The suitability of tomato leaves of different ages for Bemisia tabaci (Gennadius) B biotype and Trialeurodes vaporariorum (Westwood) was characterized by development time, stage-specific survival, sex ratio, longevity, and fecundity. Three categories of leaf ages were tested (young: expanding leaves <2 wk old; mature: fully expanded, 4–5-wk-old leaves; old: fully expanded, 6–7-wk-old leaves). There was no significant variation in the duration of development of the two species among the three classes of leaf ages, but total survival and ratio of females to males on mature and old leaves were higher than on young leaves. For egg hatch, the reverse tendency was found. Longevity of both species was higher on mature than on young leaves, and fecundity during the first 2 wk of adult life was higher on mature than on young or old leaves. The B. tabaci B biotype developed faster through the quiescent fourth nymphal instar, had higher ratio of females to males, survived longer, and produced more eggs (in the first 2 wk of adult life) than T. vaporariorum on leaves of the same age; although on young leaves, B. tabaci B biotype survivorship was lower than that of T. vaporariorum. The index of host suitability of B. tabaci B biotype was higher on mature and old leaves than on young leaves. In T. vaporariorum, no such differences were found among these three leaf ages. The results could provide some cues why B. tabaci B biotype is spreading so vigorously.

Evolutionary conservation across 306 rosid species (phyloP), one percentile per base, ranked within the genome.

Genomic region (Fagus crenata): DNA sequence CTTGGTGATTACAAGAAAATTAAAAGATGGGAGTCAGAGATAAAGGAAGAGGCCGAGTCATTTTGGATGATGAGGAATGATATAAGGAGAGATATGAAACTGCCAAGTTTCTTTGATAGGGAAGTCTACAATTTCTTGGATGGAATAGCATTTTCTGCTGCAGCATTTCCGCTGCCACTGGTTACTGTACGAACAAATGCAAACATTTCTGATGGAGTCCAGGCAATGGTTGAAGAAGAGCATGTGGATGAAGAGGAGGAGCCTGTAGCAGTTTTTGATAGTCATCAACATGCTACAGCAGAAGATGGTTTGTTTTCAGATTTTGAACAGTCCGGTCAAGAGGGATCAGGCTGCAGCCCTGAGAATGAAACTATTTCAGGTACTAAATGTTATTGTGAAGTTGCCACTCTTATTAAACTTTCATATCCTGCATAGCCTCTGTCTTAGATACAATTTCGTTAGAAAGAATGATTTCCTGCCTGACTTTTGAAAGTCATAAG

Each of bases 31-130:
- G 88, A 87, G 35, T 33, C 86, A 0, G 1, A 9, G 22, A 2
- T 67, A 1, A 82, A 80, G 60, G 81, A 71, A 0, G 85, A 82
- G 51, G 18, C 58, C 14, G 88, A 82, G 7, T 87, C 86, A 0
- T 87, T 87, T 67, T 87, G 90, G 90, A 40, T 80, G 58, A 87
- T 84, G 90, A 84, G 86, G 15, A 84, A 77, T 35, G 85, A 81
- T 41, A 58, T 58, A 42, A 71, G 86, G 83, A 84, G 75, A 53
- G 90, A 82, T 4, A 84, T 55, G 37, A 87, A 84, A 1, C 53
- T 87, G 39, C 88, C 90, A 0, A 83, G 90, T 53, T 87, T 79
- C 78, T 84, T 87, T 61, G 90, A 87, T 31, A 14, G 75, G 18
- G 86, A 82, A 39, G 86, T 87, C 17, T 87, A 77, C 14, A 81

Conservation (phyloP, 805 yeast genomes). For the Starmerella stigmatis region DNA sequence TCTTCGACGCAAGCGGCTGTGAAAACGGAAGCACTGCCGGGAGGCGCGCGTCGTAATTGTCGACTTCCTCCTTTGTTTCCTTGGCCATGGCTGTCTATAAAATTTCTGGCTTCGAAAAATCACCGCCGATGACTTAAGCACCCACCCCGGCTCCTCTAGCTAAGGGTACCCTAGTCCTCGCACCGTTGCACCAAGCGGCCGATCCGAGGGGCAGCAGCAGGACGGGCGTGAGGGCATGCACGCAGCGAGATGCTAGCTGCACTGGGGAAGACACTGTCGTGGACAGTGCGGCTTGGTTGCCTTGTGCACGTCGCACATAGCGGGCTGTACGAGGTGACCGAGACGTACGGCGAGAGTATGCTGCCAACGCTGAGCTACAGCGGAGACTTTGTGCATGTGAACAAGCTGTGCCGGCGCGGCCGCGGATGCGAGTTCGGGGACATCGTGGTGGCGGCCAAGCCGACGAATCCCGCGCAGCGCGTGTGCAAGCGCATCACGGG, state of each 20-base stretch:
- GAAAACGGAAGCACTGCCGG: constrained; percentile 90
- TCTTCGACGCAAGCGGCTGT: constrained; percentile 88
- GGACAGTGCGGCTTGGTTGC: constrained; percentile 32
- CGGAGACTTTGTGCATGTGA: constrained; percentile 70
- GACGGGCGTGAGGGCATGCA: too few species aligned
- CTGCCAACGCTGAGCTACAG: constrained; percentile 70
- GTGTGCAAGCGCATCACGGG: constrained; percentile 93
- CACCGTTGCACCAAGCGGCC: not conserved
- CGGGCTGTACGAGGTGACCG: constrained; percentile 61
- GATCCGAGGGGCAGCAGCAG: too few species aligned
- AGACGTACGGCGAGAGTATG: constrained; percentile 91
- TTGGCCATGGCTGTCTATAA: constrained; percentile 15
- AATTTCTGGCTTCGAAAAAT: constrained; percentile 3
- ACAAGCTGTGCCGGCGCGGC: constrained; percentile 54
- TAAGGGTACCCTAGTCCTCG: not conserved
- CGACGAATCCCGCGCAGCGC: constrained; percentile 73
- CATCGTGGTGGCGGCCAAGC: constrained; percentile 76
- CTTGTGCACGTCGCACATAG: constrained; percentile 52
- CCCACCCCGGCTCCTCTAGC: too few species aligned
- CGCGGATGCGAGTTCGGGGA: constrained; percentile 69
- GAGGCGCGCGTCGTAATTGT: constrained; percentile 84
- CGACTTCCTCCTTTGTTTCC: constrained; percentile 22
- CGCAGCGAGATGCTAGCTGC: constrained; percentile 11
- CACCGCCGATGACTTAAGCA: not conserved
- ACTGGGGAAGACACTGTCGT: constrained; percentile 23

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Vol. 41 • No. 5